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Met police drop the action against the guardian of the sources of hacking

Posted by VdoCity Wednesday, September 21, 2011

The Metropolitan Police said the reporter Amelia Hill, could have "incited" a source of breaking the Official Secrets Act. Photograph: Katherine Rose 'The Guardian'

The Metropolitan Police has abandoned its attempt to force the Guardian to reveal their confidential sources of stories about the phone-hacking scandal.

Scotland Yard wanted a court order to force the Guardian reporters to reveal their sources confidential items reveal that the phone Milly Dowler murder of teenager was hacked on behalf of the News of the World. They argued that the role of the journalist Amelia Hill, could have "incited" a source of breaking the Official Secrets Act.

A police spokesman said: "The Metropolitan Police Directorate of Professional Standards Service consulted the Crown Prosecution Service (CPS) of the alleged leak of information by a police officer Weeting operation.

"The prosecution has asked today to provide more information to their lawyers and for the appropriate time to consider the matter.

"In addition, the MPS has taken up the legal opinion this afternoon and, consequently, has decided not to pursue at this time, the request for production orders scheduled hearing on Friday September 23. We agree with the CPS that we will work together with them to consider next steps. "

The Met's attempt to identify possible leaks of police was widely condemned.

The statement issued by the Met to announce his retirement left open the possibility that the order could be applied to production again, but a senior source Patio said. "It's on the agenda will be a hard thought this was a decision taken. Good faith but without recognition of the wider consequences.

"Obviously, the last thing we want to do is go into a big fight with the media. Do not want to interfere with journalists.

"In hindsight, the view is that certain things that should have been done, not done, and that is regrettable."

The Guardian's editor, Alan Rusbridger, said: "with great satisfaction the decision of the Met to withdraw this order reckless threat to journalists with the Official Secrets Act claim was a new device to circumvent the protection of confidential journalistic sources. .

"We have fought this assault on journalism in the public interest until the end. We are delighted that common sense has prevailed."

The Met production orders requested as part of Operation Weeting, his research on telephone hacking.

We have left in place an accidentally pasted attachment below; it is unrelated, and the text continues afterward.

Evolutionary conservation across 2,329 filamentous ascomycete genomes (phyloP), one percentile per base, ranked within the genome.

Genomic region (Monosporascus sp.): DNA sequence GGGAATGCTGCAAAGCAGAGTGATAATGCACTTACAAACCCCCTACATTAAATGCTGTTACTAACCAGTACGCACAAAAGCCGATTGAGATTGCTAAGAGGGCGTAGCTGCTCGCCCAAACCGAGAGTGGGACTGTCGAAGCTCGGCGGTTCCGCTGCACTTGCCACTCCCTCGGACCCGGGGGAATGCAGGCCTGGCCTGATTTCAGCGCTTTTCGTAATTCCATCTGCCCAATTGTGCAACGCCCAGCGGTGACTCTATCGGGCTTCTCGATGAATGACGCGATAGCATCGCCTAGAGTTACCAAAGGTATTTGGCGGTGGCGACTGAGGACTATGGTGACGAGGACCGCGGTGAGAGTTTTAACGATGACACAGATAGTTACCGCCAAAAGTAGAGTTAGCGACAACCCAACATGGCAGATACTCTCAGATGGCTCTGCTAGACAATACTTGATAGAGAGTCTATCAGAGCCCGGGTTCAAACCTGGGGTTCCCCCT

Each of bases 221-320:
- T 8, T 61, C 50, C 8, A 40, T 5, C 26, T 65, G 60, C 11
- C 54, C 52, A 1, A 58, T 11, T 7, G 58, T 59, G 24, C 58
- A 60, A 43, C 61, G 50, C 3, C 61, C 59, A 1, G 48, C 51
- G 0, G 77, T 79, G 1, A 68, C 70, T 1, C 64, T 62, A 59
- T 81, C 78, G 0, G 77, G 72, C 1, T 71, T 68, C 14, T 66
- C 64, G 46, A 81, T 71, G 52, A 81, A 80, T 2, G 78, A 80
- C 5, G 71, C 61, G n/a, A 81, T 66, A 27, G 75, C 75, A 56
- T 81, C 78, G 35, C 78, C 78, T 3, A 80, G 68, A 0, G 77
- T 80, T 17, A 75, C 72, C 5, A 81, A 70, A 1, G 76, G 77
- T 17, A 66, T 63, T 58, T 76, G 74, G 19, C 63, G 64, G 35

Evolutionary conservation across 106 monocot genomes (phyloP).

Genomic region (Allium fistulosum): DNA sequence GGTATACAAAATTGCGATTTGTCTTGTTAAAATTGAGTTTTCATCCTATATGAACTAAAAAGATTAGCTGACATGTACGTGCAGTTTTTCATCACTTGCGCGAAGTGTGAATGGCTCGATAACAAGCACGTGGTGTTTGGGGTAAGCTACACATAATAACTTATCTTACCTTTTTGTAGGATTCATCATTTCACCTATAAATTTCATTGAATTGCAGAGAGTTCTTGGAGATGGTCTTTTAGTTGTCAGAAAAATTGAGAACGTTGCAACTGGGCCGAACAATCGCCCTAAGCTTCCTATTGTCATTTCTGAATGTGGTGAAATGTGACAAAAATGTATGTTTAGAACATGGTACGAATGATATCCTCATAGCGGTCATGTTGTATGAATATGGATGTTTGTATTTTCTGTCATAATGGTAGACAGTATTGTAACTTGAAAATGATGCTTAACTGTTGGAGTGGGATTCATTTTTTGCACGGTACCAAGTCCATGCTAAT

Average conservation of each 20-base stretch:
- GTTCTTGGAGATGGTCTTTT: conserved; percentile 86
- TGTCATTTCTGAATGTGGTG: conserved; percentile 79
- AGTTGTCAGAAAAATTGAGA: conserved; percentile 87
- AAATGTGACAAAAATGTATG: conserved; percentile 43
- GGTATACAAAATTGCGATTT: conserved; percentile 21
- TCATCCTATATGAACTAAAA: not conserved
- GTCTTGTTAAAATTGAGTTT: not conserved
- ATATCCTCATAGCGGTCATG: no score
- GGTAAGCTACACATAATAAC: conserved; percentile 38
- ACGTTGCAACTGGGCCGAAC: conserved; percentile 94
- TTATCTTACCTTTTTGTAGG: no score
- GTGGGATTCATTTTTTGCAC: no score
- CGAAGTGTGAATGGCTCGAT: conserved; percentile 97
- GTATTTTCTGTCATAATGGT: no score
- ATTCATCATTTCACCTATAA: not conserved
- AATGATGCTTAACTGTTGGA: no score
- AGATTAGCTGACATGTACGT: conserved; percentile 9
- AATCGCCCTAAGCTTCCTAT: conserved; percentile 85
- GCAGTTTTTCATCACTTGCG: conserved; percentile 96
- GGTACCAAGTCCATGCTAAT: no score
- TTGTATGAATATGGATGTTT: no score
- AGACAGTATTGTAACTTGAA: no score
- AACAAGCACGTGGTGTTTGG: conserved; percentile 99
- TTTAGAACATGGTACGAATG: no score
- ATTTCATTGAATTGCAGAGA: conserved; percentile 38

An officer working in the operation was arrested last month on suspicion of misconduct in public office on the unauthorized disclosure of information. He has been suspended from the force and is free on bail.

Scotland Yard said the investigation into the alleged leak was ongoing, and stressed its investigation was "to establish whether a police officer has leaked the information, and collection of evidence that proves or disproves that."

The Met said: "Despite recent media reports, there was no intention to attack journalists or ignore obligations of journalists to protect sources.

"It is unacceptable for police officers to disclose information about any investigation, let alone one as sensitive and Weeting high-profile operation."

The force said the request for production orders have been made under the Law on Police and Criminal Evidence in place of the Official Secrets Act.

Highlands Scotland Yard sources said the force "regretted" the attempt to get the guard to hand over notes and reveal their sources.

The picture painted by the Metropolitan Police is relatively young officer made the decision without consulting his superiors, triggering a calamitous chain of events that force was roundly condemned for attempted assault on press freedom.

The sources said senior research officer (SIO), investigating the information if a team member had leaked Weeting, had itself made the decision to seek the order of production.

The senior source said that even the Deputy Commissioner Mark Simmons had not been informed of the decision beforehand. Simmons is head of the professional issues of Scotland Yard and is seen as a rising star within the force.

The senior source said: "There was a lot of people happy in our house this weekend because it was a decision taken by the SIO There was no reference above, and have thought of something as sensitive as this would not. Been ".

The Met's decision to end his attempt to get to The Guardian to hand over notes and reveal their sources, the source said, came after the force eventually consulted the CPS and consult again with their own lawyers.

Simmons and force the incoming commissioner, Bernard Hogan-Howe, has been discussing the issue, as the chorus of criticism rose, but the source said the commissioner had left Simmons to make the decision, and that there was no instruction or directive .

The Met stressed that Hogan-Howe, even though the deputy commissioner to be responsible for professional standards, who was not involved in the initial decision to seek a production order, and that Simmons had made the decision after the storm of criticism to review the implementation of the WIS.


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